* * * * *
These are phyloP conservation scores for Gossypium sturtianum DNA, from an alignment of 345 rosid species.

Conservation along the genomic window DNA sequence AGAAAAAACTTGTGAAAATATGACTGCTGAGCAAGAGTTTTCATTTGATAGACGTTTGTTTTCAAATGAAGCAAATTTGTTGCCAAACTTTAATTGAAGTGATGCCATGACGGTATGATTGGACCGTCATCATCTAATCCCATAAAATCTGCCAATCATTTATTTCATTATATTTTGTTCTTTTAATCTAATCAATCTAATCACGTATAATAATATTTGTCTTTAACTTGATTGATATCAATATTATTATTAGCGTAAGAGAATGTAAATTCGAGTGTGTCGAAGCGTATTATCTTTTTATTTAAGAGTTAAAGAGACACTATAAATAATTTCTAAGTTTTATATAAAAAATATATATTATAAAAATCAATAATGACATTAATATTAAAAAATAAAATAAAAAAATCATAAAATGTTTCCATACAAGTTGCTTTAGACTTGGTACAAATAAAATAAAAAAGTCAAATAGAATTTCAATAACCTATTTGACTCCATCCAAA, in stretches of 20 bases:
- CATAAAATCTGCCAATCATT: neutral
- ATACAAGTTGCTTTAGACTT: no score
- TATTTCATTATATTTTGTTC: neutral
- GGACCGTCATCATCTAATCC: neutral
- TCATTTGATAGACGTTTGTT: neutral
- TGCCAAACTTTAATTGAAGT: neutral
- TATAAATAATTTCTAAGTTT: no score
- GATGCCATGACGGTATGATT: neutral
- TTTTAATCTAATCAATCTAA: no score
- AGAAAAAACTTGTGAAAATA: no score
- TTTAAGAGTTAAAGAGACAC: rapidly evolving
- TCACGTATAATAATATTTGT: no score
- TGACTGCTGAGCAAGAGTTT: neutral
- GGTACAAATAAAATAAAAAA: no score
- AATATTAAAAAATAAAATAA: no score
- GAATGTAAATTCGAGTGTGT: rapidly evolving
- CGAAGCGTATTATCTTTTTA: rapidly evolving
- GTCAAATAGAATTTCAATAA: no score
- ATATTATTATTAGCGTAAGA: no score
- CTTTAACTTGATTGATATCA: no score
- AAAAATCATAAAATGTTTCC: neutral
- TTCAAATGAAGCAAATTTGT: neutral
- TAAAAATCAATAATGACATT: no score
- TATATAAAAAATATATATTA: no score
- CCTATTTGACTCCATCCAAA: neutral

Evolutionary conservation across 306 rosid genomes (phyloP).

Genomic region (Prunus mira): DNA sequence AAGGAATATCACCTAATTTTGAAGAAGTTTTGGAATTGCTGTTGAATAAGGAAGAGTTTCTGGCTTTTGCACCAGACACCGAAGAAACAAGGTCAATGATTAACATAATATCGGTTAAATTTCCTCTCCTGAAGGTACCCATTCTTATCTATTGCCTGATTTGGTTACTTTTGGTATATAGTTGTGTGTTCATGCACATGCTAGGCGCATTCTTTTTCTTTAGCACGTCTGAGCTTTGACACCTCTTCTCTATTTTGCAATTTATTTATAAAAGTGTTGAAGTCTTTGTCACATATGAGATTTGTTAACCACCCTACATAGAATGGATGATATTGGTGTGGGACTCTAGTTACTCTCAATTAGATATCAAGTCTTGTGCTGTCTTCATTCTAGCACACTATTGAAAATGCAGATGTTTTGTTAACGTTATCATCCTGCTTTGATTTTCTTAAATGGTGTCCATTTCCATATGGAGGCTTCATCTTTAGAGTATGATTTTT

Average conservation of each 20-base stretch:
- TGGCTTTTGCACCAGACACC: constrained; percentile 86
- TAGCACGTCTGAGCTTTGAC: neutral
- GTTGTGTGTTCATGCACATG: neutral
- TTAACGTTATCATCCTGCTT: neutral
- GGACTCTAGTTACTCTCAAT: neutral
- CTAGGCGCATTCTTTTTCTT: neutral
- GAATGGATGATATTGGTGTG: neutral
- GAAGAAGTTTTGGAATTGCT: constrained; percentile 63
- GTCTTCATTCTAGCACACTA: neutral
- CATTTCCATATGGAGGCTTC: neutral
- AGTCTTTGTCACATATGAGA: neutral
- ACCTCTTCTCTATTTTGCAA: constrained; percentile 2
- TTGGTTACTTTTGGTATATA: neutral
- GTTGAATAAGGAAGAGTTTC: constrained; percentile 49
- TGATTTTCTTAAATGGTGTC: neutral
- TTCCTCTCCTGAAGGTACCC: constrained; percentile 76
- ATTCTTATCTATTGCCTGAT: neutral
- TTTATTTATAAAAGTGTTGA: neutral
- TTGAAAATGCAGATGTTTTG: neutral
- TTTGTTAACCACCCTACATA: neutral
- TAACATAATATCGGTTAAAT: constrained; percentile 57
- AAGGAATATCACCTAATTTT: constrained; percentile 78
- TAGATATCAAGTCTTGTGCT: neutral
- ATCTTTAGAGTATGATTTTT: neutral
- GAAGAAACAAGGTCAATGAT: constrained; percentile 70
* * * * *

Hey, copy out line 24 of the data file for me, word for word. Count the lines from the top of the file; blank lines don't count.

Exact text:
- TTCAAATGAAGCAAATTTGT: neutral